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Meet 2024 Diversity Fellow Copenhagen Elliott

Meet 2024 Diversity Fellow Copenhagen Elliott

Copenhagen Elliott, a 1L at Northwestern University Pritzker School of Law, joins the firm this summer as one of our 2024 diversity fellows.

Copenhagen is a member of Northwestern’s Sports Law Society moot court team and the former 1L section representative of the Student Bar Association. In 2023, he summered with Kirkland & Ellis through the SEO Law Fellowship, a national program that places high-performing, underrepresented law students at top firms before the beginning of their first year. Before attending law school, Copenhagen spent several years working as a financial analyst in the tech sector. He earned an M.B.A. from North Carolina Agricultural and Technical State University and a double B.B.A. in Finance and Accounting from the University of Texas at Arlington.

When did you become interested in pursuing law?

While I was completing my M.B.A., I realized that I didn’t enjoy what I was studying, even though I was good at it. In other words, it wasn’t fulfilling a passion. What is a passion for me, however, is advocacy. I spent a lot of time in undergrad advocating for people and causes. Ultimately, I decided law school would be a better place to focus on that.

I’m a first-generation college graduate, so it was already a feat that I’d gone to business school—let alone law school. The journey wasn’t easy, but I’m so glad I did it.

You have a background in finance and accounting. How do you think this experience enhances your lawyering abilities?

An analytical background is incredibly useful for legal work. You have to examine scenarios from many different perspectives and structure a large volume of data. And, when you’re working with clients, you need to know what the numbers on their balance sheet really mean, how they reflect a broader financial situation.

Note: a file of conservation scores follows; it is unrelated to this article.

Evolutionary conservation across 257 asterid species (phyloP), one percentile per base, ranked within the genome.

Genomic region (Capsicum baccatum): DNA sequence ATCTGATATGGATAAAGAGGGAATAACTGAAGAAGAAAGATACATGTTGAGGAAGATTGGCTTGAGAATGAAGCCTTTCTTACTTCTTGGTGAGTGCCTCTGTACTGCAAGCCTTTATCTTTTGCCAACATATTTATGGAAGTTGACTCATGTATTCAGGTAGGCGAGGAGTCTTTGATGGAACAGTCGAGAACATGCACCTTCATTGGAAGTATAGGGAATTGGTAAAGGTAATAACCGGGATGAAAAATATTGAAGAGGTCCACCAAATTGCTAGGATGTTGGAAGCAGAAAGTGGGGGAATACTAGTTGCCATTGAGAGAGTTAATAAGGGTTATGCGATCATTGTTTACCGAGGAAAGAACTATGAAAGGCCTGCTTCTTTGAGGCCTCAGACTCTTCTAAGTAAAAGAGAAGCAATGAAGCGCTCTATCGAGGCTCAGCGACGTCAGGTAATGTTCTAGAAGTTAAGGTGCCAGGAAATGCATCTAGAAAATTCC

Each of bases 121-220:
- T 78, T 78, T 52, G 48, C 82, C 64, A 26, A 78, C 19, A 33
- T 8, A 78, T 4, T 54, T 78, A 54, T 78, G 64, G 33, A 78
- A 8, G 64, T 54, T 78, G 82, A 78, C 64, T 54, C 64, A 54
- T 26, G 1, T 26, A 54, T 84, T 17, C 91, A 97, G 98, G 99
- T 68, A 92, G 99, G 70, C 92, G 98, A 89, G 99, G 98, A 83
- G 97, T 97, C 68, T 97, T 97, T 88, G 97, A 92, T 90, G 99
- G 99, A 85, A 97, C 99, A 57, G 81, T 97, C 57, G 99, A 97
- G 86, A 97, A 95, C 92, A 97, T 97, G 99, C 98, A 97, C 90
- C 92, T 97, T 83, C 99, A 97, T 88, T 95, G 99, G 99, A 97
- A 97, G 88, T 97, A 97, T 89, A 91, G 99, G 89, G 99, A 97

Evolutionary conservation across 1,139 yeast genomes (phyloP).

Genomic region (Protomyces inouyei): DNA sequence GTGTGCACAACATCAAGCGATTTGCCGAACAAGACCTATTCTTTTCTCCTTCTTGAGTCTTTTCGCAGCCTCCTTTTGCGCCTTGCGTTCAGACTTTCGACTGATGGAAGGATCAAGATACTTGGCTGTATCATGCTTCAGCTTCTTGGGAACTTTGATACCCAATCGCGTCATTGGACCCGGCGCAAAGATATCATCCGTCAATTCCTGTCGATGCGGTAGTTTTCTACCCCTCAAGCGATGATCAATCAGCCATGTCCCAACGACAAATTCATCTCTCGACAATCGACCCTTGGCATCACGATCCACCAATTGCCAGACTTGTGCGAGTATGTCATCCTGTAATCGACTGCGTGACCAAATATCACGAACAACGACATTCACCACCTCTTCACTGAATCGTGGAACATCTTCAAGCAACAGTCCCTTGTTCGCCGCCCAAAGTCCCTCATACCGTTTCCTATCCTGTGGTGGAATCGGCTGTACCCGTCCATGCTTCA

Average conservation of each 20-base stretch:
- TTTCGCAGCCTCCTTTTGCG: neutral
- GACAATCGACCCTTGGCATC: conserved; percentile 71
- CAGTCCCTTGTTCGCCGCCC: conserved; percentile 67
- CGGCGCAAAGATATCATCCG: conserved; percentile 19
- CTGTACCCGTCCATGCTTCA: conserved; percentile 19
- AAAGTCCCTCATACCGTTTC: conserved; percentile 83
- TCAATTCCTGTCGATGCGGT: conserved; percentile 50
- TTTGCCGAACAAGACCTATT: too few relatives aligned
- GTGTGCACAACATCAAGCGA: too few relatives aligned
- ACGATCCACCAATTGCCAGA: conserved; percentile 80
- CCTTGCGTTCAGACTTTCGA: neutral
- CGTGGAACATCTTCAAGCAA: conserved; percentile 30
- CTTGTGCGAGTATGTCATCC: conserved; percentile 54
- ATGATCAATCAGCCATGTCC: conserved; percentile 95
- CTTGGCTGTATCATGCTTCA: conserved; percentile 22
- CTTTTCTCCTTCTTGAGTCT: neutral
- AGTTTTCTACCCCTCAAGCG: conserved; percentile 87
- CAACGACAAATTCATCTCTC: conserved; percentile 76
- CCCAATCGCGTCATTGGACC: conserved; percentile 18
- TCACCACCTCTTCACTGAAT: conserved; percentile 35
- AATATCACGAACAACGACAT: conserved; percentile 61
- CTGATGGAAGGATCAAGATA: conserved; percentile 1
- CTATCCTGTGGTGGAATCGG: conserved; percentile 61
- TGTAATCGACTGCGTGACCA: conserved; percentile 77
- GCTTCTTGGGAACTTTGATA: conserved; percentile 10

I’m grateful for the rigor of my education, too. My college accounting department was notoriously tough, and of course an M.B.A. is no walk in the park. I’ve heard a lot of other people in law school say they wished they majored in something else, but I think my prior degrees prepared for me for the intensity of this career path.

What drew you to this firm?

I’m from Houston, so it was a natural fit to begin with. Plus, I want to be a litigator—specifically a trial lawyer—so I’m keen to expose myself to trial work as soon as I can. I know that’s something you don’t get as a junior lawyer at big firms. At a boutique firm, though, there is plenty of opportunity for hands-on experience.

I was also impressed by the firm’s lawyers when I researched their backgrounds. Some of them come from prestigious government agencies, some from big firms. They’ve all done really cool work.

What do you hope to get out of your time at the firm?

I’d like to soak up as much possible. I think there’s a lot I can learn in three weeks. I hope to make long-lasting connections I can rely on, too. When it comes time to take the bar and figure out my next steps, I know these folks will be great to have as a resource.

What does diversity in the legal profession mean to you? Why do you think programs like the diversity fellowship are important to implement?

Law firms serve so many kinds of people and communities. The more diverse your firm is, the more perspectives, backgrounds, and personalities you can pool to effectively meet your clients’ needs. Everyone’s brain is wired differently, and we all have different life experiences. Rather than dividing us, that diversity of thought makes us better. Each person on a legal team can come up with their own unique solution, which the team can then synthesize into an optimal end product.

Hicks Johnson offers three-week-long summer fellowships to 1Ls who have demonstrated a commitment to diversity. Fellows work closely with our legal team on substantive matters, gaining firsthand insight into life at a boutique litigation firm.